Sprint Follows Department Of Justice’s Footsteps, Moves Up To Stop AT&T And T-Mobile Merger

Just last week, the United States Department of Justice moved to stop the proposed merger between AT&T and T-Mobile. Sprint, another competitor in the United States carrier space, has is also suing to stop the merger between the two companies.


Earlier this year, Deutsche Telekom, which currently owns T-Mobile, announced its intentions to sell its United States operations to AT&T, in a $39-billion deal that would merge both networks into one. According to both companies, the merger will allow AT&T to bring 4G service to more customers in more areas in the United States, as well as bring much-needed upgrades to wireless infrastructure, creating job opportunities in the process.

Yet many believe that the merger between the two companies would simply create a huge player in an already anti-competitive marketplace, reduce choice and eventually lead to higher prices. These concerns were expressed by the FCC, which is responsible for regulating the US communication infrastructure, the Department of Justice, which formally moved a lawsuit forward, and now Sprint which is following suit with another lawsuit.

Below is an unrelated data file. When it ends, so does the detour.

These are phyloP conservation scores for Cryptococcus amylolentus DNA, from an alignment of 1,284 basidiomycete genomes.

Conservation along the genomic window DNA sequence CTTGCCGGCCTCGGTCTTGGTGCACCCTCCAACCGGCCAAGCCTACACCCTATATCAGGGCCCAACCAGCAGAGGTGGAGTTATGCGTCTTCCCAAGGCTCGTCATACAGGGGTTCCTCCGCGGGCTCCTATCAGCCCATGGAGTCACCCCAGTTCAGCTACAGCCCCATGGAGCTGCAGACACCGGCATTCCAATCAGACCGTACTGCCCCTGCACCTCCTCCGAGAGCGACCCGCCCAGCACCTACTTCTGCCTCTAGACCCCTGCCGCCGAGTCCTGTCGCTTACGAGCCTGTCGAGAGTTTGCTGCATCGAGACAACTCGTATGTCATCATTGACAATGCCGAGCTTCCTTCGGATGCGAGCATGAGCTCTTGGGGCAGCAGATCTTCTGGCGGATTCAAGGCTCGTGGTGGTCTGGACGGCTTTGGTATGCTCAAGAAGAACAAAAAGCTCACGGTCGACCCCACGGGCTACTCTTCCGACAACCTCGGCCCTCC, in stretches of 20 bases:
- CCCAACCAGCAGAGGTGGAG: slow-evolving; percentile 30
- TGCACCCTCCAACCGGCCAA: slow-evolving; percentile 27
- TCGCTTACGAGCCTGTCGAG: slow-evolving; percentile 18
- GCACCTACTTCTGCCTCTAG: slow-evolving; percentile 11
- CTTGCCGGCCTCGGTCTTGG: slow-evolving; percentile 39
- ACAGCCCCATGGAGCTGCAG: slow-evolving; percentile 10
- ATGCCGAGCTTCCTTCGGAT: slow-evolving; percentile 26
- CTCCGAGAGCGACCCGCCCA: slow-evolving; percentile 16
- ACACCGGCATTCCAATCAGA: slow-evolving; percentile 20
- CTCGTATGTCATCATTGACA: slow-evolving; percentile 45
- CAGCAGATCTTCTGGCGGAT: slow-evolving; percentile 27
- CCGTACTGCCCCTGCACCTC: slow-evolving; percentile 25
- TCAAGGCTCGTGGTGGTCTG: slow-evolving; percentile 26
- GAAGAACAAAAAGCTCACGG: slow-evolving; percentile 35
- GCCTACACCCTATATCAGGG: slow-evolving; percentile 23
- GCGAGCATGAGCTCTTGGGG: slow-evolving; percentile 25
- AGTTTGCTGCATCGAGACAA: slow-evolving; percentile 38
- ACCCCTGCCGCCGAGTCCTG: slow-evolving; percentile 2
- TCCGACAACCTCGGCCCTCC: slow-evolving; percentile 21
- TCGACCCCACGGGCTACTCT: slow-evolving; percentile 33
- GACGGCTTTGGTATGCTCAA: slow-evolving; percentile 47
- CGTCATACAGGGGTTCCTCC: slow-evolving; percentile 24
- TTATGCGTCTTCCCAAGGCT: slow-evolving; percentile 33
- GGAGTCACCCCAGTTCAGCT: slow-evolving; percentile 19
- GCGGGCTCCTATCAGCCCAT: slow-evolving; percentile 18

In a statement, Sprint’s vice president-Litigation Susan Z. Haller made Sprint’s position on the proposed acquisition clear:

With today’s legal action, we are continuing that advocacy on behalf of consumers and competition, and expect to contribute our expertise and resources in proving that the proposed transaction is illegal.

Sprint argues that the combination of AT&T and T-Mobile would create a large conglomerate that could choke off its competitors. The combined company, along with Verizon, the most popular mobile carrier in the United States, would take up three quarters of the whole mobile carrier market, along with 90% of the profits in this space.

The current American phone carrier landscape already looks rather grim, with only four major carriers competing in this space. As we’ve seen in other markets where there’s not enough competition, there might not be enough incentive to invest in additional infrastructure or to lower prices if this deal goes through. On the other hand, some believe that T-Mobile’s merger with AT&T will be the only way to prevent the former from shutting down completely given its parent company’s intention to sell it off at all cost, leading to an even grimmer picture.

It’s still likely that the proposed merger will go through, despite the lawsuits, yet the United States Government has the power to stop it under American anti-trust law.

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